FUKUOKA (Kyodo) -- With an increasing number of foreigners unused to driving in Japan taking the wheel during their visits to the country, numerous traffic safety measures have been introduced to assist them amid a rise in serious accidents.
Warning signs in multiple languages and a driver-assistance system catering to foreign tourists are just some of those methods to support visitors who rent cars and travel around the country.
Many rental car users come from South Korea and Taiwan, where people drive on the right-hand side of the road, as opposed to the left in Japan. Foreign drivers can also be confused by Japanese road signs that are often different from those at home and risk causing accidents involving bicycles or motorbikes when turning left.
With the number of foreign visitors topping 30 million in 2018, their use of rental cars has jumped in recent years. About 1.41 million foreign visitors rented cars before their departure from airport in 2017, eight times higher than 2011 when the figure stood at 179,000, the transport ministry said.
This sudden leap in the number of international drivers has been linked to a rise in accidents resulting in death or injury, with those primarily caused by foreign visitors up from 25 in 2011 to 123 in 2017, according to the Institute for Traffic Accident Research and Data Analysis.
Last September, two yellow warning signs saying "Slow Down" in Chinese and Korean, respectively, were set up in front of a long downward slope on an expressway in southwestern Japan -- a section in which many foreign visitors tend to break hard.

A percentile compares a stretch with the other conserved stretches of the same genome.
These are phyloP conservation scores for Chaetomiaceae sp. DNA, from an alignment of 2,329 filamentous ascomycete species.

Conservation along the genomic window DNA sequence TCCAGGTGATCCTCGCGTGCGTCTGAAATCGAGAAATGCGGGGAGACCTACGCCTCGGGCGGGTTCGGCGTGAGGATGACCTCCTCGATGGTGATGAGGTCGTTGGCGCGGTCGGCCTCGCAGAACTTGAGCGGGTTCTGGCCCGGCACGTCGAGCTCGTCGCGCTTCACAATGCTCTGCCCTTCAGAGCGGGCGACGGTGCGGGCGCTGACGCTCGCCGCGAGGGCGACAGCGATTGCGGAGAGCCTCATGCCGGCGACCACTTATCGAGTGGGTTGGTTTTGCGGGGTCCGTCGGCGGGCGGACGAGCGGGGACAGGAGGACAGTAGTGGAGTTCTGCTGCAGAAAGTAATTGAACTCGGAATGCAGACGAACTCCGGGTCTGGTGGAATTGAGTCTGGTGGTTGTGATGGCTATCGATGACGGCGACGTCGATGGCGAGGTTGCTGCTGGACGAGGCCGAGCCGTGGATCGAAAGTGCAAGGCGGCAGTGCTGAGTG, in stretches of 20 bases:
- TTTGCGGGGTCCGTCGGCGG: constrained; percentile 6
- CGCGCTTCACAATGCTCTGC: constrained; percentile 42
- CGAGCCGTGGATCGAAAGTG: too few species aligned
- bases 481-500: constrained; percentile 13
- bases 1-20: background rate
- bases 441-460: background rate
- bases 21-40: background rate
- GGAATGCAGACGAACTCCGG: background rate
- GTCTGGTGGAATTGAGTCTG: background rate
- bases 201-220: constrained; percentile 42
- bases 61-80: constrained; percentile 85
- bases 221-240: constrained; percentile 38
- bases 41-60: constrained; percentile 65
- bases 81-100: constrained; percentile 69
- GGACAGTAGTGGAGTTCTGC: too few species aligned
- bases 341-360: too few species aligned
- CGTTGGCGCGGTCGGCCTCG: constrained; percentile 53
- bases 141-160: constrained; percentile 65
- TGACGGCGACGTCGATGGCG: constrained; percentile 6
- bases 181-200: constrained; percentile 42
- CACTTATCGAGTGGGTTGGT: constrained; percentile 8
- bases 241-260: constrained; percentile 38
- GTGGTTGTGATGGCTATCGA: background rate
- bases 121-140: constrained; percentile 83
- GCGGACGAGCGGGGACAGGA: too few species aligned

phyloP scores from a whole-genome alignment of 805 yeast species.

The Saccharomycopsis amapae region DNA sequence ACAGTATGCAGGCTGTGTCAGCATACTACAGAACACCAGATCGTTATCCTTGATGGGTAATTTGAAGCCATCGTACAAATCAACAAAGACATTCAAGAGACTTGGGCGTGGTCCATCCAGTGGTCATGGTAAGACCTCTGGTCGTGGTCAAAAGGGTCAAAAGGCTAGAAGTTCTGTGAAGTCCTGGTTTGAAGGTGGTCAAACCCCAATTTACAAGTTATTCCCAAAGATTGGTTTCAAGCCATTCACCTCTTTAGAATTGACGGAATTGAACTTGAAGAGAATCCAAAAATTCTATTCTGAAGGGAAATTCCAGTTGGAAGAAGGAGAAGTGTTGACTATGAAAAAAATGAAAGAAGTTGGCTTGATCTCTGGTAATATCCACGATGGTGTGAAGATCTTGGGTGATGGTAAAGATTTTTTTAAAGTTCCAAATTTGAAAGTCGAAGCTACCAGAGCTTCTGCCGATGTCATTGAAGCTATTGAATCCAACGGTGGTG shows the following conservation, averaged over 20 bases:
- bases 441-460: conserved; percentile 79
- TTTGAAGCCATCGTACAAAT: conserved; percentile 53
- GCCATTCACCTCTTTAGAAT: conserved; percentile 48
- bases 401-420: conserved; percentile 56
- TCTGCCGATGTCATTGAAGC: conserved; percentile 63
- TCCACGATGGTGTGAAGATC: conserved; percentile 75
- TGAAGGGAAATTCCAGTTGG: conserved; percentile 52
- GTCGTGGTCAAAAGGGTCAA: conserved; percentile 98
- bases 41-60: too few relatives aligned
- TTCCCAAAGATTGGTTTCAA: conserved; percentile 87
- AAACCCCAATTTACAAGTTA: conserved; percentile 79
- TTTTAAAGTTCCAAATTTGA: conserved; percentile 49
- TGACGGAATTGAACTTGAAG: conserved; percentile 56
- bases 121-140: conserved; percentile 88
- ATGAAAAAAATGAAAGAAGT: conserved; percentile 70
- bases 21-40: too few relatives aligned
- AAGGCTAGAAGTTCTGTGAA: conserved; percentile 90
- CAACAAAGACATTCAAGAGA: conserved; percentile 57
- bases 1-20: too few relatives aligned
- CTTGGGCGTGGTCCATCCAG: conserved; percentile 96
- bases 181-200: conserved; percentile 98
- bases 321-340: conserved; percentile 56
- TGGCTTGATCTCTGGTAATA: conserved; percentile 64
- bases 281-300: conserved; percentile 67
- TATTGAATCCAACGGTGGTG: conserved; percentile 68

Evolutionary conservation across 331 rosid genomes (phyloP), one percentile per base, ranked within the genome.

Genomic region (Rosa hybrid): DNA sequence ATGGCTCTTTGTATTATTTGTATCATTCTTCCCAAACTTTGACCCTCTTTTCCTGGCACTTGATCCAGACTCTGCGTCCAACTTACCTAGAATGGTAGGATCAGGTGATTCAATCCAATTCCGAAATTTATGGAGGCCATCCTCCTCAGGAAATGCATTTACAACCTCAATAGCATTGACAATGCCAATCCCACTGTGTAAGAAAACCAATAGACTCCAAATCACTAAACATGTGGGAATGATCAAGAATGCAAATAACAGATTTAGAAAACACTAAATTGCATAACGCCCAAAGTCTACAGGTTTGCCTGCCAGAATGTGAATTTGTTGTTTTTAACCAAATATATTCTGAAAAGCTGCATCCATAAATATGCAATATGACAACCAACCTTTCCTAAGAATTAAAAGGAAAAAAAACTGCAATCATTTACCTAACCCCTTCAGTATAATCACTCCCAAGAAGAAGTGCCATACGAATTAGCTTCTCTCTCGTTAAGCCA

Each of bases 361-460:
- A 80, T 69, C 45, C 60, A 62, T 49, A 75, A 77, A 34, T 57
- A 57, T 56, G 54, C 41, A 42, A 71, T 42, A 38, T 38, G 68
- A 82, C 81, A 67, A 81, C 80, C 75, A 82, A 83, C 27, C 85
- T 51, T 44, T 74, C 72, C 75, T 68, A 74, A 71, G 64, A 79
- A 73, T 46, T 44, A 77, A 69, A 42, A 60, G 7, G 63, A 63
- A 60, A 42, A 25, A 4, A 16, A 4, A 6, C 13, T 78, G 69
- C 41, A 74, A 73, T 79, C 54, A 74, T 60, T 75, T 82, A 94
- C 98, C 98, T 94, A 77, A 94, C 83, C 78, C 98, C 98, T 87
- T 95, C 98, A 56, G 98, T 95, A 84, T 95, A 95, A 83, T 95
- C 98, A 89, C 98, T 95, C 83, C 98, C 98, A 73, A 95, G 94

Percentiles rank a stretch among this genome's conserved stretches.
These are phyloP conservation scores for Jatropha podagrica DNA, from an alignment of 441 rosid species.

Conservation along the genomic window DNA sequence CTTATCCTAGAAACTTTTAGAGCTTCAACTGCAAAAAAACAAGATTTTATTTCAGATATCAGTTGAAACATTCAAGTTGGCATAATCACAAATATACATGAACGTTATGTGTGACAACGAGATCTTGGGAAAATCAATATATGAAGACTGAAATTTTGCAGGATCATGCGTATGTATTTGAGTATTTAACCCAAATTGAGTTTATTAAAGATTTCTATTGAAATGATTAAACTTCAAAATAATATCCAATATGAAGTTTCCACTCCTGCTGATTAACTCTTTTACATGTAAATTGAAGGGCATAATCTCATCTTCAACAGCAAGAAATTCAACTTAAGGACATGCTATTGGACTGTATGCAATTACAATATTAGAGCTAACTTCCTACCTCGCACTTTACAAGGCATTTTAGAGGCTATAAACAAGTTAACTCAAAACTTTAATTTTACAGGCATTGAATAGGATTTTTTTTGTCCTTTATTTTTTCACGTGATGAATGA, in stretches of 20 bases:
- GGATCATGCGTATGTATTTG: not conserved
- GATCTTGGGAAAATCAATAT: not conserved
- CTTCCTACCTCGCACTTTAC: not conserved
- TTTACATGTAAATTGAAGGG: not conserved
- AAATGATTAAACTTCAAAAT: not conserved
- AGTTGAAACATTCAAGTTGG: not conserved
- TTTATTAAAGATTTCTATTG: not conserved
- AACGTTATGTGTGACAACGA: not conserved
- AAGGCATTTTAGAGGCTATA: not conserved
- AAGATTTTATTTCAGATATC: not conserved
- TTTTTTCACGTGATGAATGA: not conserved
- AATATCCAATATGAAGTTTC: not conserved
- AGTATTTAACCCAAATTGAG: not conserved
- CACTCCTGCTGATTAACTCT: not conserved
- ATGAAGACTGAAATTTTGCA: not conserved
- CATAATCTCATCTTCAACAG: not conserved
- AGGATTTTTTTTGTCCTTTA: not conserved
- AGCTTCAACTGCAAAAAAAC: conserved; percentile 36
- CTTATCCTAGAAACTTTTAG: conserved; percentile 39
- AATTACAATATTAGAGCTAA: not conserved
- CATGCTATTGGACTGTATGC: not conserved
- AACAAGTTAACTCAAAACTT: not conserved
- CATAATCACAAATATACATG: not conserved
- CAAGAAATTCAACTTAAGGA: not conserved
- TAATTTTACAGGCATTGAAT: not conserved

In the southern Japan island prefecture of Okinawa, the National Institute of Technology Okinawa College has developed a driver-assistance system that instantaneously translates Japanese road signs into other languages.
The system is connected to a camera placed on the wing mirror of the vehicle and automatically shows the road sign translations on a screen in the dashboard. It can also provide voice warnings in English, Chinese and Korean when the car approaches intersections known for accidents.
"I hope the use of this driver-assistance system leads to safer driving," said Sumika Uehara, a 16-year-old student of the college. "I'd like visitors to bring home only happy memories from their trip." The school is aiming to put the system into commercial use.
On Japan's northernmost main island, the Hokkaido Regional Development Bureau has been distributing free booklets online in seven languages, including English and German, with explanations on Japan's road regulations.
For example, there are illustrations on how to view traffic signals and rules explaining that vehicles going straight or turning left have the right of way.
In Tokyo, the All Japan Rent-A-Car Association is planning to develop a smartphone app on driving etiquette.
The Kyushu District Transport Bureau, the transport ministry's branch in the southwestern Japan region, has also been handing out magnetic stickers for international drivers that can be placed on the rear of cars to show the driver is not Japanese.
"We're asking local Japanese drivers to take precautions including keeping a safe distance between cars," an official of the bureau said of the stickers.